I like to make up words for my students so they remember the technique associated with them more easily. (Do you remember what DoGS means?) So when it comes to fitting bras, it’s no different.  So lets’ talk about Almonds and Bulges…

In dressmaking, when we need to remove fullness, it is called a Dart.  You seen and sewn a LOT of these, I expect. There are darts to shape the fabric around the bust, and the hips and on the back shoulder seam and sometimes in the sleeve at the elbow.

Dart on skirt

You may have even used a double ended dart on garments that cross the waistline, such as a sheath dress or a long blouse. Those darts are there to remove fullness at the waistline. Without the double ended dart, the dress would hang straight up and down. The double ended dart shapes the dress at the waist but returns the width to the original at the hip and bust area.

Double dart on back of dress

The opposite to a dart is a Wedge. A wedge adds fullness to an area. You may not recognize them as such, but they are there. We normally don’t call them wedges in garment making. Whenever we have to add width, for example to make the shoulders wider we are really adding a Wedge. We split the pattern, and move part of it away from the rest of the pattern to add width.

FED wedge on shoulder

Is there a double ended wedge? Yes, there is, and you may have sewn one. it’s called a godet gusset. A gusset is likely to be used in the underarm area of a top with tighter sleeves, in order to give room without being too obvious.  A gusset is the  opposite to a double ended dart- it adds fullness to the interior of the garment rather than take it away. That extra fabric piece has to be sewn in.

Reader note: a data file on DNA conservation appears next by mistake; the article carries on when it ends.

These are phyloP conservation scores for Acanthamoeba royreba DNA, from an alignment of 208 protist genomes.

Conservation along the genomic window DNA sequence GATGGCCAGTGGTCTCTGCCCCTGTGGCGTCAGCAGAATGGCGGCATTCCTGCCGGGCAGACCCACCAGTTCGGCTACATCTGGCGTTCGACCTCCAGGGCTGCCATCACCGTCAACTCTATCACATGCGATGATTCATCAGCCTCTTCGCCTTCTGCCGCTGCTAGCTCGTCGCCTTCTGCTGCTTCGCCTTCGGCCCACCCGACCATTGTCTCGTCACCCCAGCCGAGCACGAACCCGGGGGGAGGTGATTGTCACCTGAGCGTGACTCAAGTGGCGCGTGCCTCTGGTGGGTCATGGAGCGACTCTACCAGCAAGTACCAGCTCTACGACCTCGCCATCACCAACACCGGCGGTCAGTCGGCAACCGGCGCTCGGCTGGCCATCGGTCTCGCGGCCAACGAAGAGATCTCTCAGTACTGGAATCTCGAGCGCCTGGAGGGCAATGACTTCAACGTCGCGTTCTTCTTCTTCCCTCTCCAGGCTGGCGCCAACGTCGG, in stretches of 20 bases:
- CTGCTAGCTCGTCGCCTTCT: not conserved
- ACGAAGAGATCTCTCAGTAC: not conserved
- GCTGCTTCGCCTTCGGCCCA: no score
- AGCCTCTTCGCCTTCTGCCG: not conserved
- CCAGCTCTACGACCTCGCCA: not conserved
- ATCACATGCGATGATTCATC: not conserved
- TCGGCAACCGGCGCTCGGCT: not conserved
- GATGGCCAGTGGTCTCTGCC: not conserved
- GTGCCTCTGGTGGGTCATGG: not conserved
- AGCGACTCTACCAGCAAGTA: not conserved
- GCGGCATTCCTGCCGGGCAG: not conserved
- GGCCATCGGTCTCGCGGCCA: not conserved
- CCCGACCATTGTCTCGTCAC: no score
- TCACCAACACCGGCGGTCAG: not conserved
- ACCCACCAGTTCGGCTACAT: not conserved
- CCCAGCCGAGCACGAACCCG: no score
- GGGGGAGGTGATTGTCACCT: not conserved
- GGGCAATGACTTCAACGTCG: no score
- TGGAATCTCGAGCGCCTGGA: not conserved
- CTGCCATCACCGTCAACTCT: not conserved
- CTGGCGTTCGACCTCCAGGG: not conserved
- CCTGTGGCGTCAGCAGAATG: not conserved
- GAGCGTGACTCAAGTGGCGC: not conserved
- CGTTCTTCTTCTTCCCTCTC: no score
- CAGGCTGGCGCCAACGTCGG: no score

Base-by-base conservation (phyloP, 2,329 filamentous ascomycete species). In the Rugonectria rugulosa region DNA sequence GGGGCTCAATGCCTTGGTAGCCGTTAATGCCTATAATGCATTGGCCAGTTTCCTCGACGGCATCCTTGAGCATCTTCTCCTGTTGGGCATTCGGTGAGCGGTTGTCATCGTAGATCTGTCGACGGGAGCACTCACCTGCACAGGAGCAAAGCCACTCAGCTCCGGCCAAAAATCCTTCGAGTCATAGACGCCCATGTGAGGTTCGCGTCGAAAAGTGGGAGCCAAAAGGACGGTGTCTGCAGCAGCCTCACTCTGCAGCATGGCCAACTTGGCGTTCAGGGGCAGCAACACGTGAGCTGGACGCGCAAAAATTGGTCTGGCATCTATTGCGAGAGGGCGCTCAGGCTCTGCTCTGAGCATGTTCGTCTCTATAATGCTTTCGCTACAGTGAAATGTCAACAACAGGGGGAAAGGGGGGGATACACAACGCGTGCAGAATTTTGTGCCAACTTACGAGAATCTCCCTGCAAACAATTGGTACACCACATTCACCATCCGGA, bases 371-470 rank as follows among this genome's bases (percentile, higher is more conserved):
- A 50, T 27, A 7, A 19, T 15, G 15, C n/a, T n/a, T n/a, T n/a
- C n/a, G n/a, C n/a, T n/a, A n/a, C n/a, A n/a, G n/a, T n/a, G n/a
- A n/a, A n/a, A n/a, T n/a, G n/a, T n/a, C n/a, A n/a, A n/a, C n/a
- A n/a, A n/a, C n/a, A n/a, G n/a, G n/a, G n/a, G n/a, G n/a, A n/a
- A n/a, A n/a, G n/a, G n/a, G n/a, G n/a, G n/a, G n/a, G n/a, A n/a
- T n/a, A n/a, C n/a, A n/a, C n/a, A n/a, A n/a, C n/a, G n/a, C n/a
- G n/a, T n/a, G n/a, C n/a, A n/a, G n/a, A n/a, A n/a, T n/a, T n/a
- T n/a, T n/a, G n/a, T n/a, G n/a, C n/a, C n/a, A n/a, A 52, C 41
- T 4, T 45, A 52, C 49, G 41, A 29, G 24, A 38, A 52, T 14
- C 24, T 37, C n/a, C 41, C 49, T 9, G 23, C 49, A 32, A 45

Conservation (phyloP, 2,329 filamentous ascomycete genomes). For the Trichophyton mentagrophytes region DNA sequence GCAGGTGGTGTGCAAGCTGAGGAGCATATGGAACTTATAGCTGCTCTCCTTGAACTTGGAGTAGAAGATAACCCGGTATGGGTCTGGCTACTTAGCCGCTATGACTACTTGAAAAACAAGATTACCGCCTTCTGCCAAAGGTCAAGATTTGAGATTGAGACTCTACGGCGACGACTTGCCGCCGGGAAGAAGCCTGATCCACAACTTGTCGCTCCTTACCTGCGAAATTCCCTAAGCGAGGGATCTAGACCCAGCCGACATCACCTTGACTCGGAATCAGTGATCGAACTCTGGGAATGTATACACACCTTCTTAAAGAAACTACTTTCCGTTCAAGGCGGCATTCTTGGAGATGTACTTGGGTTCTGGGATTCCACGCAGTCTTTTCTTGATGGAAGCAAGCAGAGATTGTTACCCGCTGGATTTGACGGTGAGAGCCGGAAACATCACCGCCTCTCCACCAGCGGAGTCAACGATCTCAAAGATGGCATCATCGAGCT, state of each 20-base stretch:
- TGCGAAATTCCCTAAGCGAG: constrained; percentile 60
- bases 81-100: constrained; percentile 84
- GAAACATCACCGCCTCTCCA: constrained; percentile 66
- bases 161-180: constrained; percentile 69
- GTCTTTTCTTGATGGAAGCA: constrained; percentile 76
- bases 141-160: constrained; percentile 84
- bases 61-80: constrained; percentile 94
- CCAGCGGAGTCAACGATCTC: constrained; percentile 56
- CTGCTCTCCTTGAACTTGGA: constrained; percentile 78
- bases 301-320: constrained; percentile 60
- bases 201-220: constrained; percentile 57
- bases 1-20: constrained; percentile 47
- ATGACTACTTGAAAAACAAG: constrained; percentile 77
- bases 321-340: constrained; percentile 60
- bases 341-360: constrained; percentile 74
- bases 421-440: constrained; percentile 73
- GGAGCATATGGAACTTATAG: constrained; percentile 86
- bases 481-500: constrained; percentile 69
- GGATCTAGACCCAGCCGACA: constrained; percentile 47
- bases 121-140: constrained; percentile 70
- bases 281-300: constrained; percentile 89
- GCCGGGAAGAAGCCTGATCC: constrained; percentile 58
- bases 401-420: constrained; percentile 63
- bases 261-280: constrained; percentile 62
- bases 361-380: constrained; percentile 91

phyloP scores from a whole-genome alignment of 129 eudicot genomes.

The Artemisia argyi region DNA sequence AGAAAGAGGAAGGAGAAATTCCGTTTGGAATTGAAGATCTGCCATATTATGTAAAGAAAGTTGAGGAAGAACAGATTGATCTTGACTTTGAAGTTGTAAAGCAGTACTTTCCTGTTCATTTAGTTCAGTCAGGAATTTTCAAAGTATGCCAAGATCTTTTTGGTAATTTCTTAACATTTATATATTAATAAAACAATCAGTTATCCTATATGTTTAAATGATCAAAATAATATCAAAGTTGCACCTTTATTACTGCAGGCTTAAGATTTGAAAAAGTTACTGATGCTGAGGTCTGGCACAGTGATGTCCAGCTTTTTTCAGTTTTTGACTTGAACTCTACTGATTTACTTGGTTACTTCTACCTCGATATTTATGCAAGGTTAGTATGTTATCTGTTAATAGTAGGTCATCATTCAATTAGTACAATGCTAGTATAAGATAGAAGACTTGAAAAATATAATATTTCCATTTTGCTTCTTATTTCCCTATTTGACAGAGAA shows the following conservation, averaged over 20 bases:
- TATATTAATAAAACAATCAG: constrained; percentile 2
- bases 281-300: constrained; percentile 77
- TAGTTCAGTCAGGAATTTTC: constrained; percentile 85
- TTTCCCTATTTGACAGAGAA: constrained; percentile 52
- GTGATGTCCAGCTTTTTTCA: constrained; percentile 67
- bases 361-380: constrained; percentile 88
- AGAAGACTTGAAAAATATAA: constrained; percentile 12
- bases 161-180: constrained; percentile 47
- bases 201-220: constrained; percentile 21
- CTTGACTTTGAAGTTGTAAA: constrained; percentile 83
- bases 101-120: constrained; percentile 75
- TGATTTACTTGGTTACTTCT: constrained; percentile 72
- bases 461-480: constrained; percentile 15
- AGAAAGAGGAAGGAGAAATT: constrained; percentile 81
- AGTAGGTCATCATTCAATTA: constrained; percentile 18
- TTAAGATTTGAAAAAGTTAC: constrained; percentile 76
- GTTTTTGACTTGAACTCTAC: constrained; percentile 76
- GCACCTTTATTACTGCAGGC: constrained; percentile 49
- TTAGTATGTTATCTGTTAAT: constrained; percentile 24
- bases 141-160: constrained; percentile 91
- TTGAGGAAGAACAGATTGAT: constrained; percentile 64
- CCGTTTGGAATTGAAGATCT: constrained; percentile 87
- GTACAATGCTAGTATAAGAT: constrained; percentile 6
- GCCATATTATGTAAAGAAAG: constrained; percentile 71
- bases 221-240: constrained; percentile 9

Godet on shirt

Soooo…what does all this have to do with Bra-making?

We use Darts, Wedges and Gussets in our work too, except I call the Gusset a Bulge, since it more accurately depicts what its function is.  Darts, Wedges and Bulges. Those three words tell you all you need to know about fitting bras.  (well, there may  be a little bit more…lol)

Lets go back to Darts and Wedges for a moment….


We can use darts to decrease along the neckline edge, the back band, the frame, or to remove extra length along the cross cup seam. You can  remember that Darts Decrease (Darts = Decrease)

How can you tell how much you might need? In the case of a dart, it is fairly easy. Use your fingers or a Wonder Clip to pinch out the amount until the cup lays smoothly and the area fits where it is supposed to. You will need a dart that is twice as wide as the pinched amount. Why? Because when you pinch, there is fabric from the fold to your fingertips on each side. If you pinch out 1/4” (6 mm) from the fold of the fabric to your fingertips, then you will need a total of  a 1/2” (12 mm) dart.

Draw a line from the top of the neckline fairly close to the centre front. Draw to but not through the bottom corner near the cross cup seam

FED wedge neckline one

Hinge this small piece over the larger piece of the cup the distance you need and tape it down.

FED dart one

Next draw a line form the known point to the known point. In this case, one known point (one you didn’t touch) is at the CF area.  The second known point is at the strap attachment.

FED dart two


Use wedges to add length along the neckline edge, to enlarge the cup to accept a wider wire, or to create a downward hike at the back of the bra. Just remember that Wedges Widen (Wedges = Widen)

Unfortunately, there is no real way to accurately measure for the wedge, you have to take an educated guess. So here’s my advice – if the flesh is a little bit puffy over the neckline (in other words,  you can push it into the cup easily but when you move it puffs out again), then add 1/4” (6 mm). If it is causing visible creasing across the breast, then you will need 1/2” (12 mm) or more.

Draw a line from the top of the neckline fairly close to the centre front. Draw to but not through the bottom corner near the cross cup seam

FED wedge neckline one

Hinge this small piece out from the larger piece of the cup the distance you need and tape it down.